Basically you just spread the dough out on the counter as thin as you can using the heel of your hand. Don’t worry if the dough rips as you do it. You can then gather all the dough up and repeat the process.
Usually this method is used in bread making when adding fat (such as butter) to the dough. But as well as being useful for adding ingredients, it also kneads the dough at the same time.
I have shown this technique before in another video I made on kneading. Here’s the video below:
If you try this technique you will probably have to spend a little longer on it. However, it is really easy and pretty fool proof. If you find you’re struggling with kneading, give the frisaige a go!
I hear many people and recipes saying that you should knead for around 10-15 minutes. In my opinion, this is way too long. I recommend kneading your pizza for around 5 minutes. That’s right, just 5 minutes!
The secret is that you should allow your pizza dough to rest before kneading. As soon as you have mixed your ingredients together, let your dough rest for around 30 minutes before kneading.
Check out my previous article in this series – mixing Neapolitan pizza dough – to check out how to mix the ingredients.
Resting pizza dough before kneading makes the dough softer and stretchier. It makes your job of kneading much easier.
Resting your pizza dough is almost like cheating! It’s that good!
The technical term for this process is called the “autolyse”. It’s a technique commonly used in artisan baking.
The autolyse basically gives the flour time to absorb the water and become a dough. If you skip this stage, you end up spending the first few minutes just working the ingredients together.
Just be sure to cover your dough well as you let it rest. We don’t want the pizza dough to dry out. I tend to place the dough in a bowl and cover it with a plastic bag. Cling film also works well.
You probably won’t believe how well this simple resting works until you try it! You leave the dough as a shaggy mess and you come back and its lovely and soft and smooth. The dough is wonderful to work with and easy to knead.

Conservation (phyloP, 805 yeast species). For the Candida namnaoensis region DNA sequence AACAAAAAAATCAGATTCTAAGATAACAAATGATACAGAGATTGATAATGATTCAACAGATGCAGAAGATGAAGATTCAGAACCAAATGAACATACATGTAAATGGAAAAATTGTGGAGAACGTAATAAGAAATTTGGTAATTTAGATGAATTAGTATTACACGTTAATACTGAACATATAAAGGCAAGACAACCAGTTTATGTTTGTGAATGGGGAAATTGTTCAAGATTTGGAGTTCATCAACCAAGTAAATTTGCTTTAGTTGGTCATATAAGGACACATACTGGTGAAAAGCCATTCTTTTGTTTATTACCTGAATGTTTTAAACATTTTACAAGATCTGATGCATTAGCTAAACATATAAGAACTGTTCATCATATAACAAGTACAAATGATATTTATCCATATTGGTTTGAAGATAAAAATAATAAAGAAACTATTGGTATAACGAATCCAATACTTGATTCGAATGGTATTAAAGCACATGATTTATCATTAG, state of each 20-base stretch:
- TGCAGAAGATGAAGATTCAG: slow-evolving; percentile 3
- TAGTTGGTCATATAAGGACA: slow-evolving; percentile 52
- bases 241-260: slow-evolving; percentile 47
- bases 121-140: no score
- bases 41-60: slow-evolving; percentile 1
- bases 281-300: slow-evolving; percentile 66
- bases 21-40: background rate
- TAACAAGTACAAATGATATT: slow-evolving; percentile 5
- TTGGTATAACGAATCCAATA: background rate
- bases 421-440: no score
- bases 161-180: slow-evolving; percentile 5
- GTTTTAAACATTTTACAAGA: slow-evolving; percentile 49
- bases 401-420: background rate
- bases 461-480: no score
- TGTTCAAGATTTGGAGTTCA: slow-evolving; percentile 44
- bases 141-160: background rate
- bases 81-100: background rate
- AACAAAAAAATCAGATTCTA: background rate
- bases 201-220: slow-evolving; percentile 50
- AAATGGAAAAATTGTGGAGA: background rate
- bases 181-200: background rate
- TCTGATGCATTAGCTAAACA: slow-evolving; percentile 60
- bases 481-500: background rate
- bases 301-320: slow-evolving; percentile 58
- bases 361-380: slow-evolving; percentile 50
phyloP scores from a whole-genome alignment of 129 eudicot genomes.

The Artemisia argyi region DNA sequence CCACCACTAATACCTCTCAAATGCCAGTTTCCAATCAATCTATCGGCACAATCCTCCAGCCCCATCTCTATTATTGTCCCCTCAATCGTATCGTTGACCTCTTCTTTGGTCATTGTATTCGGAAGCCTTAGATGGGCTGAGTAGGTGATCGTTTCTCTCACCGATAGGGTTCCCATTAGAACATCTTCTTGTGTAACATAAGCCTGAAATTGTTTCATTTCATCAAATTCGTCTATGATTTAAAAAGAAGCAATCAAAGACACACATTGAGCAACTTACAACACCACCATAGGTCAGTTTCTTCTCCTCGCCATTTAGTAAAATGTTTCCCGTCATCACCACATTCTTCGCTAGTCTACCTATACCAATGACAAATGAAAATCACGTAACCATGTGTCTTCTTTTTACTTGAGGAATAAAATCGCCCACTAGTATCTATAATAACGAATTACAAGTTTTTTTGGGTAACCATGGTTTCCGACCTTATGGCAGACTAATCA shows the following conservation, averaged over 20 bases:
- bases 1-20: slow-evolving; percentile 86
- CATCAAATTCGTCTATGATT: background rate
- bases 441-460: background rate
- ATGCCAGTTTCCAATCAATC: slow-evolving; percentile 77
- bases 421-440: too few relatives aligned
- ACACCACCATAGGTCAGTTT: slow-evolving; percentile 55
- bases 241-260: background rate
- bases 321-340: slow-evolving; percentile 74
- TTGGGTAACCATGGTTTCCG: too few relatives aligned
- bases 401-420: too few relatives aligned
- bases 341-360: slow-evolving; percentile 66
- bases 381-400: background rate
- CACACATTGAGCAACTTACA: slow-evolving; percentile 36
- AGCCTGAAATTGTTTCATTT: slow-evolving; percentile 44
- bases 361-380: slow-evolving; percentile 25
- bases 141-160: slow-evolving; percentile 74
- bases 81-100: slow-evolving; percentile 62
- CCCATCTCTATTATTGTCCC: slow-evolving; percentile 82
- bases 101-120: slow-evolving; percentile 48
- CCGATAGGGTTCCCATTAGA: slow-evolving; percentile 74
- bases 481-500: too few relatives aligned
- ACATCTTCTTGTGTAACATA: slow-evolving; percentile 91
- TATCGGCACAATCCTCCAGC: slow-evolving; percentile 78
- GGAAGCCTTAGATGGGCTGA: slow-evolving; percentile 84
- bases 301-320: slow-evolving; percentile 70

Trust me it works!
With 00 flour:
With Strong White Bread Flour:
And that’s it! Kneading pizza dough by hand is really easy. Check out part 3 here where I show you how to tell if your dough is kneaded enough.
Kneading pizza dough is really easy, it just takes a little practice. Give this method a go and you may be surprised how well it works. And how easy it is!
If you missed part 1, check it out here. I provide a great Neapolitan pizza recipe and I discus the ingredients you need and how to mix them together before kneading.
If you’re interested in founding out more about the autolyse – the resting stage, there’s a short article on bakerpedia here which goes into more detail.
Now let’s get kneading!
I’m Tom Rothwell and I’m super passionate about all kinds of homemade pizza! In the last few years I've been on a quest to find the perfect pizza. Now I'm sharing what I've found out with the world!
I often get asked what type of oven I use for my pizzas. Well, I use a pizza oven made by a company called Ooni.
The range of pizza ovens that Ooni offers is just brilliant. They cover all bases, and all price points. There's affordable and portable models such as the Fyra 12 Pizza Oven and then there's state-of-the-art models such as the Karu 16 Pizza Oven pictured below.
In all honesty, I would say that the oven makes a huge difference. If you're looking to make authentic Italian pizza, a pizza oven is a must.
By clicking the link below and purchasing from Ooni, you would be supporting this website. I've been using their ovens for a long time now and I wouldn't recommend them if I didn't believe in their products.
Time to make some amazing pizza!